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Math Help - Air pressure over a diaphragm

  1. #1
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    Air pressure over a diaphragm

    Hi folks, I have a ‘kinda’-mathematical/physics problem here which im hoping somebody can help shed some light on.

    Basically, I have a pressurized lid, with a diaphragm inside it (green), and a ‘pin’ attached to the underside of the diaphragm (red). As the pressure in the lid increases (light blue), the diaphragm stretches down, and the pin moves down with it, and a dowel (pink) marks the pin. When the pressure is relieved, a spring (brown) under the red pin pushes the diaphragm back into its natural position. The pressure in the system is having to force down against the pressure of the spring.



    I want to work out how far down the pin will travel, for any given psi (realistically 0 – 30 psi), so for example if 5 psi is applied, the pin will move down 3mm, if 10psi is applied the pin will move down 7mm, etc etc.

    My question is, does the size of the diaphragm make a difference to the distance the pin will travel, for a given pressure? E.g, if 15psi is applied to a diaphragm 10cm in diameter, will the pin move down more/less/the same as if the diaphragm was 20cm in diameter?

    Any questions just ask, I know it’s a bit of an odd/confusing one!

    Thanks, Dan.
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  2. #2
    A Plied Mathematician
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    Re: Air pressure over a diaphragm

    My gut reaction would be to say that the diaphragm diameter makes no difference, because you're controlling the pressure (force per unit area). You've already sort of factored out the area, precisely because you're talking about pressure.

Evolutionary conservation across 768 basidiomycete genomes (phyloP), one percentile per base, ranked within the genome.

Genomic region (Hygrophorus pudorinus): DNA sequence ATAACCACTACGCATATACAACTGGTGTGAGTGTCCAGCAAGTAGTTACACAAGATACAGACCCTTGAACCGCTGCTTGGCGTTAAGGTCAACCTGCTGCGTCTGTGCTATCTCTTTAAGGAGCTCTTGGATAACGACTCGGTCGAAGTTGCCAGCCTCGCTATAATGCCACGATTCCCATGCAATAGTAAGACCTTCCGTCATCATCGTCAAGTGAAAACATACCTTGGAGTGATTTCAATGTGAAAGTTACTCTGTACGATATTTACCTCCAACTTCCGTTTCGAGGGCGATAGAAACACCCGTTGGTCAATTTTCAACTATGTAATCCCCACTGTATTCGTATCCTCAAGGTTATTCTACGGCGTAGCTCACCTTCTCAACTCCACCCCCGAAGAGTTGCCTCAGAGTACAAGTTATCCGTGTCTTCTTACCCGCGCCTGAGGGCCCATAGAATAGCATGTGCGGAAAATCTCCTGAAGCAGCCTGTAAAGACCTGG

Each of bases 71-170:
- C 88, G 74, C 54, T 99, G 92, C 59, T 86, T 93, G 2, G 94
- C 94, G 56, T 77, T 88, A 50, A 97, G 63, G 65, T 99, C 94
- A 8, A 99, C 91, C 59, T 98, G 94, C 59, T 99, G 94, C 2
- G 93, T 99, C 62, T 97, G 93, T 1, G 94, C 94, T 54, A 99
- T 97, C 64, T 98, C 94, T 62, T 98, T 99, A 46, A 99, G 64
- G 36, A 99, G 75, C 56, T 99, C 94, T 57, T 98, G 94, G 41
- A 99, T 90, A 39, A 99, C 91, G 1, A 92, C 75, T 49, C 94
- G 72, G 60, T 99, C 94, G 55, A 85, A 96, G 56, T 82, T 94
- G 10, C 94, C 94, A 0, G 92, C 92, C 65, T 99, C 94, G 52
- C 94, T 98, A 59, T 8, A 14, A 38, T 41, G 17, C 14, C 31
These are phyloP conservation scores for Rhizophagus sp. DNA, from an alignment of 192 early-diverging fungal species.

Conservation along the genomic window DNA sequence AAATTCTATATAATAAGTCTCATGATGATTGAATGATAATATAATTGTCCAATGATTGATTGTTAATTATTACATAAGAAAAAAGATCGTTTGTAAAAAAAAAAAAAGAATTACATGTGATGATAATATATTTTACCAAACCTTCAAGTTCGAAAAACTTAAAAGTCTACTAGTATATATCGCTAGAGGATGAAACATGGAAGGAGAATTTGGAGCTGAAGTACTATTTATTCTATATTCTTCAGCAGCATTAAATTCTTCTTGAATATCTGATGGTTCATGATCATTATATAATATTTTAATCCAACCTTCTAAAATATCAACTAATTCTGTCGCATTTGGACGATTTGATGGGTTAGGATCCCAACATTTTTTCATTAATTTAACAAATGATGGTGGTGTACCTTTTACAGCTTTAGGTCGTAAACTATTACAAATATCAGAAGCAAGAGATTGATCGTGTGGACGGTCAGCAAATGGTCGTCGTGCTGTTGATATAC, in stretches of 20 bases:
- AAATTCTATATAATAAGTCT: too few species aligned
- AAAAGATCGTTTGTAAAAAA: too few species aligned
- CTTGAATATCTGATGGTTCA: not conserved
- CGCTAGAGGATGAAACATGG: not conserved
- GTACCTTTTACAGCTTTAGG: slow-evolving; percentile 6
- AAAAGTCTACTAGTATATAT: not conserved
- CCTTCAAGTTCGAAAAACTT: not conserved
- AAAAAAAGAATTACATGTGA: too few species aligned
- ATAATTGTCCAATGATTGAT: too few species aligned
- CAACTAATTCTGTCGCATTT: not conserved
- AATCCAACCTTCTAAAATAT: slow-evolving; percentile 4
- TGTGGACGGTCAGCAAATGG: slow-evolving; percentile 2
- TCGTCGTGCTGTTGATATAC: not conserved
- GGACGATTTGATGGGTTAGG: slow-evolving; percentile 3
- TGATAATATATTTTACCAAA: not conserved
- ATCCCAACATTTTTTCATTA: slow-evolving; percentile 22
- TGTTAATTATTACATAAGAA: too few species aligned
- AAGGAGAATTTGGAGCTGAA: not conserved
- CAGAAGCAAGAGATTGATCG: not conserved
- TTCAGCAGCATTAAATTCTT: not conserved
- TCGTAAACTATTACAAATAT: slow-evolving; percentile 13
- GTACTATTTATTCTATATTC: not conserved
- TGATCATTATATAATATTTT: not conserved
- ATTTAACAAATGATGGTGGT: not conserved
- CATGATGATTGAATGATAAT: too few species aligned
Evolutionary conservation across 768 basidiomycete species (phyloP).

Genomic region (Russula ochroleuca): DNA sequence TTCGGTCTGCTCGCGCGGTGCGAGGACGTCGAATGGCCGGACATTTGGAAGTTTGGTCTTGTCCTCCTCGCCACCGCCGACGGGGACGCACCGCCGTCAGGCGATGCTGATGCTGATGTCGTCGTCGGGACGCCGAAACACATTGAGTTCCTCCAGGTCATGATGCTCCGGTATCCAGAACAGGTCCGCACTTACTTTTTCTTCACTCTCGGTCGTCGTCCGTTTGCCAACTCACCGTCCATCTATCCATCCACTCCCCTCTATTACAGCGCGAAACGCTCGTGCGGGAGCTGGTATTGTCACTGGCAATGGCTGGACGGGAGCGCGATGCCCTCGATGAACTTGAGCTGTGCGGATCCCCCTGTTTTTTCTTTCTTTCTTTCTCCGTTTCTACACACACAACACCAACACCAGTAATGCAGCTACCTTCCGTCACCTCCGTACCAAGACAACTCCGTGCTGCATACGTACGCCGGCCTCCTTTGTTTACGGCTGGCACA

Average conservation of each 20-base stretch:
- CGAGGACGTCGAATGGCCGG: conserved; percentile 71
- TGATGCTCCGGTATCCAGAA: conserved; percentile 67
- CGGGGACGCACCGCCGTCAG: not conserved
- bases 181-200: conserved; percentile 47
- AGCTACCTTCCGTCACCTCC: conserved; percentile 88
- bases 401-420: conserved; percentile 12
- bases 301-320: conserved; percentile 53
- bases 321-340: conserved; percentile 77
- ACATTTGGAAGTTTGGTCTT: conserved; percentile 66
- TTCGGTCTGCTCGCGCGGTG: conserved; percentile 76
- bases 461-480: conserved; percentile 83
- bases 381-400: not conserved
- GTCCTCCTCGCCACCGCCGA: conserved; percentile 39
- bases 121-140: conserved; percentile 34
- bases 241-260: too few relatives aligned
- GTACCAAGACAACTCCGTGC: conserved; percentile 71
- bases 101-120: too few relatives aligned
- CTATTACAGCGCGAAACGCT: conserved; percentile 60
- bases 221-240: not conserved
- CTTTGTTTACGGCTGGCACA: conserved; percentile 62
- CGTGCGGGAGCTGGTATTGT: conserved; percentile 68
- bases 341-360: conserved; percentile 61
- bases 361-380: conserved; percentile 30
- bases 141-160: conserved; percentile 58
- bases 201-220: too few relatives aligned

Now, if you were controlling the volume of gas in-between the diaphragm and the lid, then the area of the diaphragm would matter.

    Those are my thoughts.
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  3. #3
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    e^(i*pi)'s Avatar
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    Re: Air pressure over a diaphragm

    I'd be inclined to say that the diaphragm will be negligible since you're using pressure to generate the downward force. The diaphragm will exert a small amount of force due to it's gravity but it should be small compared to the pressure.

    Pressure is, as Ackbeet stated, force per unit area and since you are tweaking pressure you're talking about force per unit area, if you increase the area you'll have to increase the force to get the same pressure.
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  4. #4
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    Re: Air pressure over a diaphragm

    Hi Dandandan.
    The movement of the pin depends on the characteristics of the spring.The force to compress the spring is psi x area (sqin) = pounds
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